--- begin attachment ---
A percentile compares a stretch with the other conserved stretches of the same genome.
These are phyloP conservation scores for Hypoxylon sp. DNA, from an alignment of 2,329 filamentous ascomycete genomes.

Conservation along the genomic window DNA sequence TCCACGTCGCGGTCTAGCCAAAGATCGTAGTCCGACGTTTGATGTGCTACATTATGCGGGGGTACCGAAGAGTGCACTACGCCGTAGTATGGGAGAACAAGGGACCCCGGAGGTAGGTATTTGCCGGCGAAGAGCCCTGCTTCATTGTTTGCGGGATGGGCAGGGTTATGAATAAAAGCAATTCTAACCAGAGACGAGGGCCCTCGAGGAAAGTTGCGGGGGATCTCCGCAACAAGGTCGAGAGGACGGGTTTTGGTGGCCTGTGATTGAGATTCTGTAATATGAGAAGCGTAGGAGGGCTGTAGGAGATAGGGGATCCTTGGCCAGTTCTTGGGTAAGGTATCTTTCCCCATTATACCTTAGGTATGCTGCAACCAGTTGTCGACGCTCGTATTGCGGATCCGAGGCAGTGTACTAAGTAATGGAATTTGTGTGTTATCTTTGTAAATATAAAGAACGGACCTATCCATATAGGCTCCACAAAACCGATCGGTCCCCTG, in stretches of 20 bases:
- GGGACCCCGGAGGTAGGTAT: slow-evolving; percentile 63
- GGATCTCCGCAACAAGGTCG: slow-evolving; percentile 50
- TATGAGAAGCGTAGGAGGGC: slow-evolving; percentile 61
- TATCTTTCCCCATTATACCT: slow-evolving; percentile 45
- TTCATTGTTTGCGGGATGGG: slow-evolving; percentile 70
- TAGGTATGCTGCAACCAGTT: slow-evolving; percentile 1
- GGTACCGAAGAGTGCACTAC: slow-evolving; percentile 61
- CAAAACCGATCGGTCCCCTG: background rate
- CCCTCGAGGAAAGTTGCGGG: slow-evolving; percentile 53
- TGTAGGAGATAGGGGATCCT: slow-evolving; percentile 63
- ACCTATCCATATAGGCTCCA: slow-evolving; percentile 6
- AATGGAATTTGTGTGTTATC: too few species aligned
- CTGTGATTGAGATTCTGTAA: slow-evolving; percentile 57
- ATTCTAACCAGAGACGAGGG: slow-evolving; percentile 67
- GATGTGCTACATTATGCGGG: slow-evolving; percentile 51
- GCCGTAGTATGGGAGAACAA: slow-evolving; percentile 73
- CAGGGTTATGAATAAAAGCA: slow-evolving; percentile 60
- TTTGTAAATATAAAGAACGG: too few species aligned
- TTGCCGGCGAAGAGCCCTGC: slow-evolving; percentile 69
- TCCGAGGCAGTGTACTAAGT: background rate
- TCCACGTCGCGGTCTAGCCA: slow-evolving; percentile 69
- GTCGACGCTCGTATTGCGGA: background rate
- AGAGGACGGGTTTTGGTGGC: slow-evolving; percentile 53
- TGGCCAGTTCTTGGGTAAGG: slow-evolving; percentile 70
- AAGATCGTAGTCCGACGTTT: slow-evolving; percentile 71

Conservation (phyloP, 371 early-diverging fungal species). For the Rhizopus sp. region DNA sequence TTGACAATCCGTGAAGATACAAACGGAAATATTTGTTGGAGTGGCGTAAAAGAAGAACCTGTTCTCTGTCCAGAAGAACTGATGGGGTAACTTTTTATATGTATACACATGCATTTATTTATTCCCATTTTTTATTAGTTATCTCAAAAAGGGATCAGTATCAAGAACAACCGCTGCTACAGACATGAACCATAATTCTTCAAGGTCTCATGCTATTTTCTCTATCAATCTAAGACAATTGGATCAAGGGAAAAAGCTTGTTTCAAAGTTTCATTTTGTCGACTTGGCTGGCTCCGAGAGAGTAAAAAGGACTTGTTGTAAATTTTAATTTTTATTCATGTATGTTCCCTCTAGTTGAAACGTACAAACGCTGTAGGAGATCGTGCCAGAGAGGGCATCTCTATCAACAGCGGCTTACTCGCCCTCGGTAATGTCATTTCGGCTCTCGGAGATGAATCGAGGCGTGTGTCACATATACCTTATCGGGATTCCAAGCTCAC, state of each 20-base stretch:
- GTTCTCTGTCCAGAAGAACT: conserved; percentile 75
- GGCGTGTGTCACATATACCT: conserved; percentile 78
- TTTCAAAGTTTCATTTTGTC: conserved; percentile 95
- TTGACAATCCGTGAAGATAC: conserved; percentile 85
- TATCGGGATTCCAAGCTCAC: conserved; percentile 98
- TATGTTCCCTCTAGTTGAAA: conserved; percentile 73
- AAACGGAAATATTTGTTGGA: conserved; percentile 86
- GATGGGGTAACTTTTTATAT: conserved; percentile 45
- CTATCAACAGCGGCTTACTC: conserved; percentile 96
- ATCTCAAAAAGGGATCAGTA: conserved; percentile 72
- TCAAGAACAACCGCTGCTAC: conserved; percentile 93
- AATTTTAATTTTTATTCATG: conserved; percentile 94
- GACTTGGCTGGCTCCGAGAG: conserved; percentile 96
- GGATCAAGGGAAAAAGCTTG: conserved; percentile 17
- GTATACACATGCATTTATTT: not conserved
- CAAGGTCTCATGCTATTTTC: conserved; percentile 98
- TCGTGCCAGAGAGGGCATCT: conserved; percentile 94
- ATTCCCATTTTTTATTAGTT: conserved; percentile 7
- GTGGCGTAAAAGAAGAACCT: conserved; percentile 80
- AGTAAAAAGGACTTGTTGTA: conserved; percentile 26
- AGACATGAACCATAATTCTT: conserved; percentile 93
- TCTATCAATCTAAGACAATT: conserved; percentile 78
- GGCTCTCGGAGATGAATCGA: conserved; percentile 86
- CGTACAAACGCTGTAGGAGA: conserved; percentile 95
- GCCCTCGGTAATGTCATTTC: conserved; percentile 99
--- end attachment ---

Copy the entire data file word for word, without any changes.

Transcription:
A percentile compares a stretch with the other conserved stretches of the same genome.
These are phyloP conservation scores for Hypoxylon sp. DNA, from an alignment of 2,329 filamentous ascomycete genomes.

Conservation along the genomic window DNA sequence TCCACGTCGCGGTCTAGCCAAAGATCGTAGTCCGACGTTTGATGTGCTACATTATGCGGGGGTACCGAAGAGTGCACTACGCCGTAGTATGGGAGAACAAGGGACCCCGGAGGTAGGTATTTGCCGGCGAAGAGCCCTGCTTCATTGTTTGCGGGATGGGCAGGGTTATGAATAAAAGCAATTCTAACCAGAGACGAGGGCCCTCGAGGAAAGTTGCGGGGGATCTCCGCAACAAGGTCGAGAGGACGGGTTTTGGTGGCCTGTGATTGAGATTCTGTAATATGAGAAGCGTAGGAGGGCTGTAGGAGATAGGGGATCCTTGGCCAGTTCTTGGGTAAGGTATCTTTCCCCATTATACCTTAGGTATGCTGCAACCAGTTGTCGACGCTCGTATTGCGGATCCGAGGCAGTGTACTAAGTAATGGAATTTGTGTGTTATCTTTGTAAATATAAAGAACGGACCTATCCATATAGGCTCCACAAAACCGATCGGTCCCCTG, in stretches of 20 bases:
- GGGACCCCGGAGGTAGGTAT: slow-evolving; percentile 63
- GGATCTCCGCAACAAGGTCG: slow-evolving; percentile 50
- TATGAGAAGCGTAGGAGGGC: slow-evolving; percentile 61
- TATCTTTCCCCATTATACCT: slow-evolving; percentile 45
- TTCATTGTTTGCGGGATGGG: slow-evolving; percentile 70
- TAGGTATGCTGCAACCAGTT: slow-evolving; percentile 1
- GGTACCGAAGAGTGCACTAC: slow-evolving; percentile 61
- CAAAACCGATCGGTCCCCTG: background rate
- CCCTCGAGGAAAGTTGCGGG: slow-evolving; percentile 53
- TGTAGGAGATAGGGGATCCT: slow-evolving; percentile 63
- ACCTATCCATATAGGCTCCA: slow-evolving; percentile 6
- AATGGAATTTGTGTGTTATC: too few species aligned
- CTGTGATTGAGATTCTGTAA: slow-evolving; percentile 57
- ATTCTAACCAGAGACGAGGG: slow-evolving; percentile 67
- GATGTGCTACATTATGCGGG: slow-evolving; percentile 51
- GCCGTAGTATGGGAGAACAA: slow-evolving; percentile 73
- CAGGGTTATGAATAAAAGCA: slow-evolving; percentile 60
- TTTGTAAATATAAAGAACGG: too few species aligned
- TTGCCGGCGAAGAGCCCTGC: slow-evolving; percentile 69
- TCCGAGGCAGTGTACTAAGT: background rate
- TCCACGTCGCGGTCTAGCCA: slow-evolving; percentile 69
- GTCGACGCTCGTATTGCGGA: background rate
- AGAGGACGGGTTTTGGTGGC: slow-evolving; percentile 53
- TGGCCAGTTCTTGGGTAAGG: slow-evolving; percentile 70
- AAGATCGTAGTCCGACGTTT: slow-evolving; percentile 71

Conservation (phyloP, 371 early-diverging fungal species). For the Rhizopus sp. region DNA sequence TTGACAATCCGTGAAGATACAAACGGAAATATTTGTTGGAGTGGCGTAAAAGAAGAACCTGTTCTCTGTCCAGAAGAACTGATGGGGTAACTTTTTATATGTATACACATGCATTTATTTATTCCCATTTTTTATTAGTTATCTCAAAAAGGGATCAGTATCAAGAACAACCGCTGCTACAGACATGAACCATAATTCTTCAAGGTCTCATGCTATTTTCTCTATCAATCTAAGACAATTGGATCAAGGGAAAAAGCTTGTTTCAAAGTTTCATTTTGTCGACTTGGCTGGCTCCGAGAGAGTAAAAAGGACTTGTTGTAAATTTTAATTTTTATTCATGTATGTTCCCTCTAGTTGAAACGTACAAACGCTGTAGGAGATCGTGCCAGAGAGGGCATCTCTATCAACAGCGGCTTACTCGCCCTCGGTAATGTCATTTCGGCTCTCGGAGATGAATCGAGGCGTGTGTCACATATACCTTATCGGGATTCCAAGCTCAC, state of each 20-base stretch:
- GTTCTCTGTCCAGAAGAACT: conserved; percentile 75
- GGCGTGTGTCACATATACCT: conserved; percentile 78
- TTTCAAAGTTTCATTTTGTC: conserved; percentile 95
- TTGACAATCCGTGAAGATAC: conserved; percentile 85
- TATCGGGATTCCAAGCTCAC: conserved; percentile 98
- TATGTTCCCTCTAGTTGAAA: conserved; percentile 73
- AAACGGAAATATTTGTTGGA: conserved; percentile 86
- GATGGGGTAACTTTTTATAT: conserved; percentile 45
- CTATCAACAGCGGCTTACTC: conserved; percentile 96
- ATCTCAAAAAGGGATCAGTA: conserved; percentile 72
- TCAAGAACAACCGCTGCTAC: conserved; percentile 93
- AATTTTAATTTTTATTCATG: conserved; percentile 94
- GACTTGGCTGGCTCCGAGAG: conserved; percentile 96
- GGATCAAGGGAAAAAGCTTG: conserved; percentile 17
- GTATACACATGCATTTATTT: not conserved
- CAAGGTCTCATGCTATTTTC: conserved; percentile 98
- TCGTGCCAGAGAGGGCATCT: conserved; percentile 94
- ATTCCCATTTTTTATTAGTT: conserved; percentile 7
- GTGGCGTAAAAGAAGAACCT: conserved; percentile 80
- AGTAAAAAGGACTTGTTGTA: conserved; percentile 26
- AGACATGAACCATAATTCTT: conserved; percentile 93
- TCTATCAATCTAAGACAATT: conserved; percentile 78
- GGCTCTCGGAGATGAATCGA: conserved; percentile 86
- CGTACAAACGCTGTAGGAGA: conserved; percentile 95
- GCCCTCGGTAATGTCATTTC: conserved; percentile 99